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10 members of reputed Bonanno crime family charged in alleged loansharking operation

Posted at 4:11 PM, Mar 28, 2017
and last updated 2017-03-28 17:31:35-04

Ronald “Ronnie G.” Giallanzo, was arrested Tuesday for charges including racketeering and extortion. (U.S. Department of Justice)

NEW YORK — Ten members of the reputed Bonanno crime family were charged in an alleged loansharking operation and various crimes spanning nearly two decades.

The U.S. Attorney’s Office unsealed a 37-count indictment charging the members and associates with racketeering conspiracy, including predicate acts of murder conspiracy, attempted murder, extortion, illegal gambling, robbery conspiracy, arson conspiracy, narcotics distribution conspiracy and obstruction of justice conspiracy.

Police arrested the defendants Tuesday morning.

The defendants include Ronald “Ronnie G.” Giallanzo, an acting captain in the Bonanno family, Michael Padavona, Michael Palmaccio and Nicholas “Pudgie” Festa, soldiers in the Bonanno family, and Christopher “Bald Chris” Boothby, Evan “The Jew” Greenberg, Richard Heck, Michael Hintze, Robert “Chippy” or “Chip” Tanico, and Robert Pisani, associates of the Bonanno family.

Giallanzo, 46, is the nephew of reputed mobster Vincent Asaro. Asaro was arrested for his alleged involvement in the 1978 Lufthansa cargo heist. He was later acquitted on all charges after prosecutors acknowledged that he did not participate in the robbery.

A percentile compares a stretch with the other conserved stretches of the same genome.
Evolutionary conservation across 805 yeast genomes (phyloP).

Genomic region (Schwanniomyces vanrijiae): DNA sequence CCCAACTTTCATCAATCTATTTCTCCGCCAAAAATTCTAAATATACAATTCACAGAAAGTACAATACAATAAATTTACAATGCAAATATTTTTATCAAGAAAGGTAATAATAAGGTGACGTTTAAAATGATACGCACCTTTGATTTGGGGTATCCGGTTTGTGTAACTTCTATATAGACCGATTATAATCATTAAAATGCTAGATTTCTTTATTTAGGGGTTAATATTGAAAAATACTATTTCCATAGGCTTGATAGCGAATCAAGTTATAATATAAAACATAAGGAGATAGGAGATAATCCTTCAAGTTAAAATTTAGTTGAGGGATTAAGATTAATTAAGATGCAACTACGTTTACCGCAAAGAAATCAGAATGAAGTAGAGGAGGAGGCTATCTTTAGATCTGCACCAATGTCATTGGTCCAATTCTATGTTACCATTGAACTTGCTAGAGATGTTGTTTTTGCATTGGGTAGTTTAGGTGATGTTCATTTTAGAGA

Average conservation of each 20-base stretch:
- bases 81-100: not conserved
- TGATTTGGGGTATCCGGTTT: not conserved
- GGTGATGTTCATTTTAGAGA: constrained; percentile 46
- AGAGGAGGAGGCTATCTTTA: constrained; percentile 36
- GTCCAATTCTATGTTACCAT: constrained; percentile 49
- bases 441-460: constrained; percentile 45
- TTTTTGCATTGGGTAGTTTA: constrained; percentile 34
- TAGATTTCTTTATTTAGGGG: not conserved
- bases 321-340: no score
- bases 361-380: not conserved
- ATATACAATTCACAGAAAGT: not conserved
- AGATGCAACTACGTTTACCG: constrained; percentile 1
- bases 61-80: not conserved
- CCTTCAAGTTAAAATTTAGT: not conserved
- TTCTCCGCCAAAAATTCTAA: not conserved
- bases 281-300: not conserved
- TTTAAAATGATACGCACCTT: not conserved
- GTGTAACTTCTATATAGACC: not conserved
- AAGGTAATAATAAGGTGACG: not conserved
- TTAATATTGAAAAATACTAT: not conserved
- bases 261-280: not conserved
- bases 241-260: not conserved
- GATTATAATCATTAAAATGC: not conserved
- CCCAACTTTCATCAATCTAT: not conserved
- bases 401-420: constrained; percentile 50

The indictment states that the defendants accumulated over $26 million through loansharking, illegal gambling, robbery and extortion.

"The defendants are alleged to have amassed a fortune in ill-gotten gains," said Acting United States Attorney Bridget M. Rohde.

The indictment relates to alleged criminal activities between Jan. 1998 and Mar. 2017. Investigators believe the majority of the alleged crimes happened in Howard Beach, Queens.

Investigators gathered evidence during the long-term investigation into the organized crime family.

According to the indictment, Giallanzo conducted a "lucrative loansharking operation" and provided money to several of the other defendants.

Giallanzo and his associates allegedly used threats and physical violence to collect debt owed to them.

If convicted of the racketeering or loansharking offenses, the defendants could spend a maximum of 20 years in prison. Other charges carry a sentence between 5 and 20 years behind bars.